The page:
The Pietermaritzburg Amateur Music Society (PAMS) Choir and members of the Pietermaritzburg City Orchestra will be performing Handel’s Messiah in the NG Kerk on the corner of Beverley and Morcom Roads, Prestbury (opposite the Botanic Gardens) at 2.30 pm on Sunday, November 15.
Joining the choir and baroque-sized orchestra, which will be led by Angus Kerr and conducted by Robin Walton, will be cellist Anneli Niebuhr, Jacques Heyns (harpsichord), tenor Smanga Cebekhulu, soprano Annari van Jaarsveld, contralto Margi Nel, and bass Andrew Butler.
This year’s concert will also pay tribute to the memory of renowned Pietermaritzburg choir conductor, Dr Joshua Radebe, who died in July aged 79.
In 1973 Radebe formed his own choir The Pietermaritzburg Choral Society. The choir gradually grew in numbers and reputation, leading to many awards and the launching of many a ‘vocal’ career. His repertoire was comprehensive, his influence immense. And, fittingly, his son, Andile, will be singing with the PAMS choir.
Durban tenor, Smanga Cebekhulu, is currently studying at the University of KwaZulu-Natal and has already gained much concert experience and has sung with the KZN Philharmonic Orchestra.
The other vocal soloists are all well-known to local audiences having performed with PAMS on previous occasions.
Tickets are R100. Book by phoning Ruth on 033 347 5464 or 072 235 1138, or at Pink Heather (Quarry Centre, Hilton) on 033 343 1965. Remaining tickets can be bought at the door.
For further information phone 033 347 0787.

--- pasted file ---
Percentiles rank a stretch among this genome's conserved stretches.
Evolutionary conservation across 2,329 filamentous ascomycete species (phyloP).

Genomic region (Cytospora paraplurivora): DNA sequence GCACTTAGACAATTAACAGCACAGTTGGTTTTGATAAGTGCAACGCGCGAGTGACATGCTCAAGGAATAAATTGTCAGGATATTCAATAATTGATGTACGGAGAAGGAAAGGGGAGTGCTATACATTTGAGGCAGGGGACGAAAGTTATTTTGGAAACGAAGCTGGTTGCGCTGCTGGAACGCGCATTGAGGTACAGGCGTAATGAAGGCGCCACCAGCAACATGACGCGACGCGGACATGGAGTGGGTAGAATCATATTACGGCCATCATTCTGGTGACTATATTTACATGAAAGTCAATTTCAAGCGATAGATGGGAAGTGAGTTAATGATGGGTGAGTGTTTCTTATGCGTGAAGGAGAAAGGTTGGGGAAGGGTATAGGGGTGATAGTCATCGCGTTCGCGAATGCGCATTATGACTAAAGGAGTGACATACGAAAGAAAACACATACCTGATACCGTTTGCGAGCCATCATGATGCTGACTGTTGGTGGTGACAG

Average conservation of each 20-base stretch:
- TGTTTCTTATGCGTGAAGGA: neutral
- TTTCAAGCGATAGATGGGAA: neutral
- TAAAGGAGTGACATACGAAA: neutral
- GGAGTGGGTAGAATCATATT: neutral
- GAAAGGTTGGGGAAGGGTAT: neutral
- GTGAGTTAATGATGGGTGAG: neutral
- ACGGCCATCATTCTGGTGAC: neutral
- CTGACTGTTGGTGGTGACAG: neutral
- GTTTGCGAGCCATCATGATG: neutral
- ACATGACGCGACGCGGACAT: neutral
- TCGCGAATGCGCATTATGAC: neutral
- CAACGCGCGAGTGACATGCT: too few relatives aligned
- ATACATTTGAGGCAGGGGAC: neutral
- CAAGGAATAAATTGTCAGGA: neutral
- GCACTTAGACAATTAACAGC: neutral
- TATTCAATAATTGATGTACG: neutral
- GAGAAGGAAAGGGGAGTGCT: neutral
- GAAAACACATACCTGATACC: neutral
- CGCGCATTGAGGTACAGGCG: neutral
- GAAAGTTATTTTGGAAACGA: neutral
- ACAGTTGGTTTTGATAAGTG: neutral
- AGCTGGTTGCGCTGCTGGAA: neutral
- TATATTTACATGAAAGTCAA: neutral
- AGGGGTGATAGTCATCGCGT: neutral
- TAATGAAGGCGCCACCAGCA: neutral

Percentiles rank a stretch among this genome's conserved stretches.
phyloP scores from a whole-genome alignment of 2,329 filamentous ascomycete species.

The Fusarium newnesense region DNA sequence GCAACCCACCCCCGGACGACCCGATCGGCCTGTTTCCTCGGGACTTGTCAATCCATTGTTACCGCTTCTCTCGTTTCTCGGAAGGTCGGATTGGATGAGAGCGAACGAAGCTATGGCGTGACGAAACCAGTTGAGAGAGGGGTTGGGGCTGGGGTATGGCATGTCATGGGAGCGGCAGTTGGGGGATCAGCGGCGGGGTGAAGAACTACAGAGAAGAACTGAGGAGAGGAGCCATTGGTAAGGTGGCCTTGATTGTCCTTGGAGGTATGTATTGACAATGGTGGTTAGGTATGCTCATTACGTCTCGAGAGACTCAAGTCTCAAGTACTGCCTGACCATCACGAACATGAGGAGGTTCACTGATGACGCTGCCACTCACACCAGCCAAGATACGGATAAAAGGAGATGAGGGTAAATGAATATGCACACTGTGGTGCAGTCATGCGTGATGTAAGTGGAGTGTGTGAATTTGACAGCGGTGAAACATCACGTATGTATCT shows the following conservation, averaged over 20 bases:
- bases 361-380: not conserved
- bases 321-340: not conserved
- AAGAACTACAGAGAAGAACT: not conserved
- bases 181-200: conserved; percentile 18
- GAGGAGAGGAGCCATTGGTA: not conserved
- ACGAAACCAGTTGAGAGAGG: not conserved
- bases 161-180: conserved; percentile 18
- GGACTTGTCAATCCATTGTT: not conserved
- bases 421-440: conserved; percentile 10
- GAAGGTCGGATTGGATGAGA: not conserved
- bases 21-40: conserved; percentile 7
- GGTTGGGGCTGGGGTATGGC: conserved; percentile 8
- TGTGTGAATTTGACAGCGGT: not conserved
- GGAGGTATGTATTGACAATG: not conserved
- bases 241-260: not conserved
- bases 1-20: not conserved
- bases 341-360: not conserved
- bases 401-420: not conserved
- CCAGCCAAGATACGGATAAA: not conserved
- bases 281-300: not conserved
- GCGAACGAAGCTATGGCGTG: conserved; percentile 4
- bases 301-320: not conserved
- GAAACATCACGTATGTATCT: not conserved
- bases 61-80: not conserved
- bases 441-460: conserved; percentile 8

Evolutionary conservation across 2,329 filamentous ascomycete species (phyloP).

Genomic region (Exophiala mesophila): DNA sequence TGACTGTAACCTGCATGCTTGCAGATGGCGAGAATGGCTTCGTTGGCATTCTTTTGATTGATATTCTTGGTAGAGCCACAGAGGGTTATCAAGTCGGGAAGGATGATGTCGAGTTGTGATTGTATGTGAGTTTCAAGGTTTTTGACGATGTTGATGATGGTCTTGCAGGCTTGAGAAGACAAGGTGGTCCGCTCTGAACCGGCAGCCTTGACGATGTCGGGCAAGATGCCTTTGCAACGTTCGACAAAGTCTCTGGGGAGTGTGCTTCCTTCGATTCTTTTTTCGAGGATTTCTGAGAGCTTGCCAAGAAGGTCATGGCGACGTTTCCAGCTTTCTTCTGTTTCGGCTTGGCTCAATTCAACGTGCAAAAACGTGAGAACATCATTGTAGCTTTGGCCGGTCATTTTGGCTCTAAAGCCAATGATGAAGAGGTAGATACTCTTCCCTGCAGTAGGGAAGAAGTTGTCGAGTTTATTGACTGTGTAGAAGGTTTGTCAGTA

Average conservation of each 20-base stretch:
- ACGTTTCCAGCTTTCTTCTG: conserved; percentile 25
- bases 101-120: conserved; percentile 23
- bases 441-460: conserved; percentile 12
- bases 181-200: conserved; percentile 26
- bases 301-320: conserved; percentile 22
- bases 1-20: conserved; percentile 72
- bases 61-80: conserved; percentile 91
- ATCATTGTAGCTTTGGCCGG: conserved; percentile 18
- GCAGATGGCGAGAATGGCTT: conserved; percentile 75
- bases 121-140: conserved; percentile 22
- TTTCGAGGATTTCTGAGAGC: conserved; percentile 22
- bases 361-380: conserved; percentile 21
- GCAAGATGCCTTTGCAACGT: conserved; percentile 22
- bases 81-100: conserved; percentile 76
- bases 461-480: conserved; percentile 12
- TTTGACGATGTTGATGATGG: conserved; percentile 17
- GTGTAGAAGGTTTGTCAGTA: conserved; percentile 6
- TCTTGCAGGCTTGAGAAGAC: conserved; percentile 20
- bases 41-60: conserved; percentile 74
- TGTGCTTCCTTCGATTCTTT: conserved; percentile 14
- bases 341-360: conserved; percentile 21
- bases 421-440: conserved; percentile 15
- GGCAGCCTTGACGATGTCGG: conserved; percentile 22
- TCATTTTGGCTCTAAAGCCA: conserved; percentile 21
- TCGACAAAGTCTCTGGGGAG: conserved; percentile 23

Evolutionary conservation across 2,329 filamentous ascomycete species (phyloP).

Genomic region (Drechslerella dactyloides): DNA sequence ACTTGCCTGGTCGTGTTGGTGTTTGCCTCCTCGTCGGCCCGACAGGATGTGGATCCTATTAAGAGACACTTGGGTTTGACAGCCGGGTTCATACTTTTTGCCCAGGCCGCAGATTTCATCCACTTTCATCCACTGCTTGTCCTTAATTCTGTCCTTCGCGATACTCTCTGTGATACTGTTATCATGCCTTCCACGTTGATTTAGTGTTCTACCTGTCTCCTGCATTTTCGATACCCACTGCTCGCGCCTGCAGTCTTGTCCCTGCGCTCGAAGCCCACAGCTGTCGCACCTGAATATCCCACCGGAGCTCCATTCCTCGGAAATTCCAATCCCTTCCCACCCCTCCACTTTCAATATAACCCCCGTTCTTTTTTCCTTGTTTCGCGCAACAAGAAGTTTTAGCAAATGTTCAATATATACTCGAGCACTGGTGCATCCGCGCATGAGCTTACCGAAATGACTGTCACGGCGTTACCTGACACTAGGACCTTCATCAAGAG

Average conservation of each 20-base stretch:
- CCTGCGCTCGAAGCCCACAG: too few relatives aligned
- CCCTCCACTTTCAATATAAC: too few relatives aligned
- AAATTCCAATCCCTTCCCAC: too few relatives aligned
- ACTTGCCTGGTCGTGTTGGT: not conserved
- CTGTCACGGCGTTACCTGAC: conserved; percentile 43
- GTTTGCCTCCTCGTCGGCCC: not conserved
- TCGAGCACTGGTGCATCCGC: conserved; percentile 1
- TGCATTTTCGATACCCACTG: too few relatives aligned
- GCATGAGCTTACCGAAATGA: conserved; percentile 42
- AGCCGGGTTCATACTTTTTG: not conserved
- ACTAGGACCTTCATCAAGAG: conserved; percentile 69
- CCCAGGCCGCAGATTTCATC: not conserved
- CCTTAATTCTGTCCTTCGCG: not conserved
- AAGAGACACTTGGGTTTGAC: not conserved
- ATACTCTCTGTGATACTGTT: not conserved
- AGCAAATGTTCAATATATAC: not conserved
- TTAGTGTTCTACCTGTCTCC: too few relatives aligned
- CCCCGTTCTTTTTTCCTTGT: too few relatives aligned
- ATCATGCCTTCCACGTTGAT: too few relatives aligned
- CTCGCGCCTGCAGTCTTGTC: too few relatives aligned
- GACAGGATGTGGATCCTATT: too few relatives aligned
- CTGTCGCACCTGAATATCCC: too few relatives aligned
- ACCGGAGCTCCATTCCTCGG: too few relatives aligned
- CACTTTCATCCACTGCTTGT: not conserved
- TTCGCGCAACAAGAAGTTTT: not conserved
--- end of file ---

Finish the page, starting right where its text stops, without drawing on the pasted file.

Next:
WHO WAS DR JOSHUA RADEBE?
Musician and Pietermaritzburg Choral Society founder, Dr Joshua Radebe, was a shining light and inspiration to young and old South Africans not only as a teacher, but more especially for his immeasurable contribution to the promotion of arts and culture in the form of his dedication to choral music.
He was the founder of the Pietermaritzburg Choral Society, which he took to great heights by participating in — and winning — several choral competitions, especially at National Eisteddfod level.
Joshua was awarded an honorary doctorate by the then University of Natal for his contribution to the arts in the province.
“A quiet, soft-spoken and a person who was always smiling, he remained humble even with all the recognition and accolades he received during his lifetime,” said Blade Nzimande, National Higher Education minister.
“Radebe played a huge role in uplifting choirs in and around his district by giving them an opportunity to showcase their talent. Dr Radebe will be remembered most for his love for music and mentorship,” said KZN Department of Arts and Culture spokesperson Lethukuthula Mtshali.